The anatomy of rage.

Do we really understand the causes of riots?  For all the analysis we do, can we really fathom the minds and attitudes of anarchists?  Why are Tottenham and other parts of England burning?  Why did the letdown of the Stanley Cup finals produce lawlessness in Vancouver?  What does smashing store windows have to do with the G20 in Toronto?  Why did Greeks riot against their government in Athens?  What formula is producing the Arab Spring?

Isolating and questioning an individual participant, after the infusion of endorphins has subsided, leaves us with fewer answers than questions. Is it the mob mentality that prevails?  Though some answers are obvious.  Watching a television interview with a British politician about the growing unrest in England, you have a bloody good idea of part of their problem—politicians who have no understanding of the desperation among those they are supposed to represent.  The invasive racism in that country is a constant stepping stone to troubles.  The mouldering class structure of the English themselves leaves you wondering at such a dysfunctional society.  Admire England’s past if you wish, but with so many of them living in that past, you stand back aghast at its present.

Social despair is a quagmire from which few can pull free.  Even among the riches of Vancouver, the social outcasts of the Gas Town scene spoil for a chance to fight back.  In the black mood and disappointment of the Stanley Cup finals, it was the few who lit the fuse on the emotions of others.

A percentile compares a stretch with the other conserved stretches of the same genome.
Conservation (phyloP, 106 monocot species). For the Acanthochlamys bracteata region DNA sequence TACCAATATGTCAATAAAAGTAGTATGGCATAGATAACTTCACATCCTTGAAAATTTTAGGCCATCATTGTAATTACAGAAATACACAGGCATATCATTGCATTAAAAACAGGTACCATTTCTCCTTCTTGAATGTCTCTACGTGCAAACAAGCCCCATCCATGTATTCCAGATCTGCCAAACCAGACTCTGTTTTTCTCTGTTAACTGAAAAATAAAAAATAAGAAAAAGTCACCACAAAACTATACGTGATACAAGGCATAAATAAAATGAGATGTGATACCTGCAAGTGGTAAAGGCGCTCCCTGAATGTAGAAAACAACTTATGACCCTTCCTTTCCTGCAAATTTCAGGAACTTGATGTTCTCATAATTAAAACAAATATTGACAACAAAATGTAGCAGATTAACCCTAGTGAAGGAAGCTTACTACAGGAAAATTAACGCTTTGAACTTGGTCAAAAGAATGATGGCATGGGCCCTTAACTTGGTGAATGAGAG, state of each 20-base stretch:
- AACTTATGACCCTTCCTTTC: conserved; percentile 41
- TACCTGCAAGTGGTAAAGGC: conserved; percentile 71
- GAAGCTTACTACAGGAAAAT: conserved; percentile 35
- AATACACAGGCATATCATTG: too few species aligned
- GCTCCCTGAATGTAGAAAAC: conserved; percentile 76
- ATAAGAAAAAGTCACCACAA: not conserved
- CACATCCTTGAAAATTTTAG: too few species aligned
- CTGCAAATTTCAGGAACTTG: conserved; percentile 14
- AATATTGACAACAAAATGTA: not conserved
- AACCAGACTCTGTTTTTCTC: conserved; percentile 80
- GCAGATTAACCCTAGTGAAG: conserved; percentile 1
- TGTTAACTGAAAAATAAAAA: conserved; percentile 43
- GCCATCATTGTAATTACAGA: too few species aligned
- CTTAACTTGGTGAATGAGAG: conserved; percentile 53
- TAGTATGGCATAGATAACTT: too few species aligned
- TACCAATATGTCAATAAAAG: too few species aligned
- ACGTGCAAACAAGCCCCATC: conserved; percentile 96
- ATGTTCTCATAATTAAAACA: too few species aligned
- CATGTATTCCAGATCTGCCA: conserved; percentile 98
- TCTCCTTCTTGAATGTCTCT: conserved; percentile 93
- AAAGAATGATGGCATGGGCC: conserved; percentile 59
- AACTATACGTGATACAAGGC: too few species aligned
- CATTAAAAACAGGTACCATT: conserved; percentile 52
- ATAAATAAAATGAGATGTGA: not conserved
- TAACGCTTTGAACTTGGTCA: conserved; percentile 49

At the G20, it was the easily identified anarchists who chivvied a few street people to join their fun and they did their damage while the police let us down.  When they did act, the police took out their rage on the gawkers and justice was brutalized.

The Greeks are more of a challenge to understand.  Nobody wants to take their medicine—especially when you lack trust in the prescribing doctor.  When their autocratic leaders acquiesced to the European Community’s fiscal demands, the Greeks got mad.  It is hard to lay blame in that one.

The Arab Spring, as it has been dubbed, is actually easier to understand.  The Arabs of North Africa, for example, were more than aware of the differences of life style between their countries and Europe.  They want more.  Throughout the Middle East, their news media taunt the subjugated.  They are rebelling against their opressors.  Just bear in mind that revolutions are a process, not an end.  There will be much to watch for in the following Arab seasons.

But Canadians are hardly benign subjects of the Queen.  In John Porter’s Vertical Mosaic, some 50 years ago, he said we are complacent because we can ship our disaffected to the United States.  That is certainly no longer the case.  We have to learn to live with each other.  We have to understand ourselves.  Next time you see someone drive away from a gas station without paying, are you going to say, under your breath, ‘Good for you. Fuck the greedy oil companies!’?

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